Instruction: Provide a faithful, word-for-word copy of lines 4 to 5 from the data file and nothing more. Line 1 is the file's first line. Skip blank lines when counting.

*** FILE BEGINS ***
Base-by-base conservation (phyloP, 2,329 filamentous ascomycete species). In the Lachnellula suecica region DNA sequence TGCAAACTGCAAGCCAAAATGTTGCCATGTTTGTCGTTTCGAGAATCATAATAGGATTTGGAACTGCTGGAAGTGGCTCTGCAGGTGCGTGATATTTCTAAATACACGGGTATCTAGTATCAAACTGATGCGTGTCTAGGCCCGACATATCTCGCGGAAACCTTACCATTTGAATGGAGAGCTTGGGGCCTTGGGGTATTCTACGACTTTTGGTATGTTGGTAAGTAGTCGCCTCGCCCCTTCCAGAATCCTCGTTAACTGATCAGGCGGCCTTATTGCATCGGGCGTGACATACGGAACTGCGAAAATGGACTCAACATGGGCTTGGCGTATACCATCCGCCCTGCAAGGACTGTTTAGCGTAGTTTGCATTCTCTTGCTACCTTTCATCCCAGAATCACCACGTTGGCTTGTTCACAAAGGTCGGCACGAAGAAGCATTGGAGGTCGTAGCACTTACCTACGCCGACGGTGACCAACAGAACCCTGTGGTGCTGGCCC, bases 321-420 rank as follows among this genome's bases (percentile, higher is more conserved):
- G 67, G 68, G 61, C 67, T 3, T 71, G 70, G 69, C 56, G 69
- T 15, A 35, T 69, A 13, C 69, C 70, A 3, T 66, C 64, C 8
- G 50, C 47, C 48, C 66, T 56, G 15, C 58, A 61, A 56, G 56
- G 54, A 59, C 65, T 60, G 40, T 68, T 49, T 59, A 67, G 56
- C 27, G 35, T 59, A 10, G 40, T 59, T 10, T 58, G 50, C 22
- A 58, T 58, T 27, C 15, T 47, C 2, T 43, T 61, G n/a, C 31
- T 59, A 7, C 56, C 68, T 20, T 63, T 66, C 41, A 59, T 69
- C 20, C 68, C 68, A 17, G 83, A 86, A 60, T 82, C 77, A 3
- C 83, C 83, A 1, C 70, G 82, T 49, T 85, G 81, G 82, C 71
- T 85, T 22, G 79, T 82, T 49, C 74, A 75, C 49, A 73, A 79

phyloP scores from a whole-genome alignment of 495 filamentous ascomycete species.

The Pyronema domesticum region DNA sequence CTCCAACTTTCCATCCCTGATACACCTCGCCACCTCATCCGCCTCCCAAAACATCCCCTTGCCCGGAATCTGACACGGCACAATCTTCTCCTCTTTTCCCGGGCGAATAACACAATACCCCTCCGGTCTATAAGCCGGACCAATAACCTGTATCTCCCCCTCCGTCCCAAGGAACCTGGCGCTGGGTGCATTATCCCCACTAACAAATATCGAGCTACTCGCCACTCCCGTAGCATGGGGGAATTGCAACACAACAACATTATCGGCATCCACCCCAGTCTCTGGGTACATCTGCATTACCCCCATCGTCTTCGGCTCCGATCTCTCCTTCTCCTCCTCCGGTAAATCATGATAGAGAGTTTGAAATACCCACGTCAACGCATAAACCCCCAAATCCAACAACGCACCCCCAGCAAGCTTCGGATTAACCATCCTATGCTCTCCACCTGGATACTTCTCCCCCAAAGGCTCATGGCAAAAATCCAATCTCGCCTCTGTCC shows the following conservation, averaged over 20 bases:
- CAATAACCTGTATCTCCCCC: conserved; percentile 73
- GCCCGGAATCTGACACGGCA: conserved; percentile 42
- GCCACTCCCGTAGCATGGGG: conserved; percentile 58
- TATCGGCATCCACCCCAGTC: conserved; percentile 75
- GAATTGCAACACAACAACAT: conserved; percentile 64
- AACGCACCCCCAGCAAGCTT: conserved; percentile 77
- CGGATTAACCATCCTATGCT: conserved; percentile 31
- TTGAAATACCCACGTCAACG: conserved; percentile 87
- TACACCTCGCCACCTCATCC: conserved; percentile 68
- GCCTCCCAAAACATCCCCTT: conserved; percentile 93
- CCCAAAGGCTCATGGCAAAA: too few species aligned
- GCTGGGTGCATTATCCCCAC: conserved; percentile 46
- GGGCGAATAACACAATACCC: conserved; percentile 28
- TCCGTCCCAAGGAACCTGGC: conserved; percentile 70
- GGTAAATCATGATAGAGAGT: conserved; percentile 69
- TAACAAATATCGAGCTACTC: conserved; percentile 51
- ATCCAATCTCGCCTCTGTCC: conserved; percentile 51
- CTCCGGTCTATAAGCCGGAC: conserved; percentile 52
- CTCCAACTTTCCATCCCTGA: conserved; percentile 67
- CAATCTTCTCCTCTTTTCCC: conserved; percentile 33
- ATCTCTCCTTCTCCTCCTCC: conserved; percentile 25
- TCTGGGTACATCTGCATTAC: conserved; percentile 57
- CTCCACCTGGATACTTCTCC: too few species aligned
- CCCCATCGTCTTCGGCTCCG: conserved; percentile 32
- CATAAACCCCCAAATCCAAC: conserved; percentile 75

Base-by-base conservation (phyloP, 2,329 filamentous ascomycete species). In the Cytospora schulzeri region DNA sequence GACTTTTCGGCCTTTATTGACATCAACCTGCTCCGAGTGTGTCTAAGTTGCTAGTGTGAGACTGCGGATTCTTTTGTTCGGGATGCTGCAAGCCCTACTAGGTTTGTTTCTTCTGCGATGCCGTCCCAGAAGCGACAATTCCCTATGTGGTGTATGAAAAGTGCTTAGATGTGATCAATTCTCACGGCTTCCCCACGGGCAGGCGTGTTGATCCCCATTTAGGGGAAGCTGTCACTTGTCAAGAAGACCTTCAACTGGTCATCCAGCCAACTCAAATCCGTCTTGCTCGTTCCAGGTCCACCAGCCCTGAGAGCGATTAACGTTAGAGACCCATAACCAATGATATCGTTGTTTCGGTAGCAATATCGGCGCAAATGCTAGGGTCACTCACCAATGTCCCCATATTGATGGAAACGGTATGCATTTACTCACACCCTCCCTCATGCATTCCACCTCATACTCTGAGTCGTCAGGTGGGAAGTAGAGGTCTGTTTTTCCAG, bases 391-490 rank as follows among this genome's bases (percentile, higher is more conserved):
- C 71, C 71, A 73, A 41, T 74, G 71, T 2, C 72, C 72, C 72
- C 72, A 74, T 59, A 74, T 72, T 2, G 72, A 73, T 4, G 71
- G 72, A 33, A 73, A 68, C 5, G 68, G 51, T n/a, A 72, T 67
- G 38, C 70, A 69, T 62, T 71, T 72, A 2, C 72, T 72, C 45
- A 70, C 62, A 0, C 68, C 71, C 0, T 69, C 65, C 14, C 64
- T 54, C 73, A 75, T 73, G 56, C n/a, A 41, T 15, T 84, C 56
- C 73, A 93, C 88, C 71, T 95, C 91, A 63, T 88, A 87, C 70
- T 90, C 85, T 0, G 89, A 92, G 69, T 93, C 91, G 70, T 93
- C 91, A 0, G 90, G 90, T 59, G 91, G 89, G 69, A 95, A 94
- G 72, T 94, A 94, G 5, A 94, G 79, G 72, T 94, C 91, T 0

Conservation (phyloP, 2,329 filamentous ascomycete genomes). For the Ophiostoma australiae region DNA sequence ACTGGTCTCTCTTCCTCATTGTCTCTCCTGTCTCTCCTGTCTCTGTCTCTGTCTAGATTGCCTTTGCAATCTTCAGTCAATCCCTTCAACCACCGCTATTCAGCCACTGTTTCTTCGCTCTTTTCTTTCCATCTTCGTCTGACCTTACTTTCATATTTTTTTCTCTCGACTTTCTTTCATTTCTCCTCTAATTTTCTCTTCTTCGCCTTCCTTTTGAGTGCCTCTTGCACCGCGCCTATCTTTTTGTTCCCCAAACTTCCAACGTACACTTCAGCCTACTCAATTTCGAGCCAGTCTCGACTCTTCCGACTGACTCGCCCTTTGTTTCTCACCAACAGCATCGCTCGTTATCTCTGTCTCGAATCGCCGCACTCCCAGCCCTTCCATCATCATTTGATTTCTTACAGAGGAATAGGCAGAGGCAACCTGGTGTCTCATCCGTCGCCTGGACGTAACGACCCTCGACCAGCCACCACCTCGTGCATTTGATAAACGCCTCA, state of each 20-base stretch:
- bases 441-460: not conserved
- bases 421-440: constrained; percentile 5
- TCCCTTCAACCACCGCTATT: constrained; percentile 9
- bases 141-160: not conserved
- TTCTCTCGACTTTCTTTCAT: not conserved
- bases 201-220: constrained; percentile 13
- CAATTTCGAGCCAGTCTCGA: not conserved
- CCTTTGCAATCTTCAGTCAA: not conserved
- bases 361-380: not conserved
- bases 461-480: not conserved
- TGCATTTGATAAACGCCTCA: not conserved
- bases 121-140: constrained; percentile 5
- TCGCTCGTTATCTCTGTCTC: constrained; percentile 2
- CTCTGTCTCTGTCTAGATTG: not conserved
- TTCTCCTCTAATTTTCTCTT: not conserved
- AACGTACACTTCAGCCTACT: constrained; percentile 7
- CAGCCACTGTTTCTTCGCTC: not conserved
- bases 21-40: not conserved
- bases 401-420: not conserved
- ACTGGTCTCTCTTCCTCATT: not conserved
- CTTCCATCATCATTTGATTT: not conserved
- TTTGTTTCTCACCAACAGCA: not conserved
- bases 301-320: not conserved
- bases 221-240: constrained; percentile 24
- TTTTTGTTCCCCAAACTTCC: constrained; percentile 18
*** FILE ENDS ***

- G 50, C 47, C 48, C 66, T 56, G 15, C 58, A 61, A 56, G 56
- G 54, A 59, C 65, T 60, G 40, T 68, T 49, T 59, A 67, G 56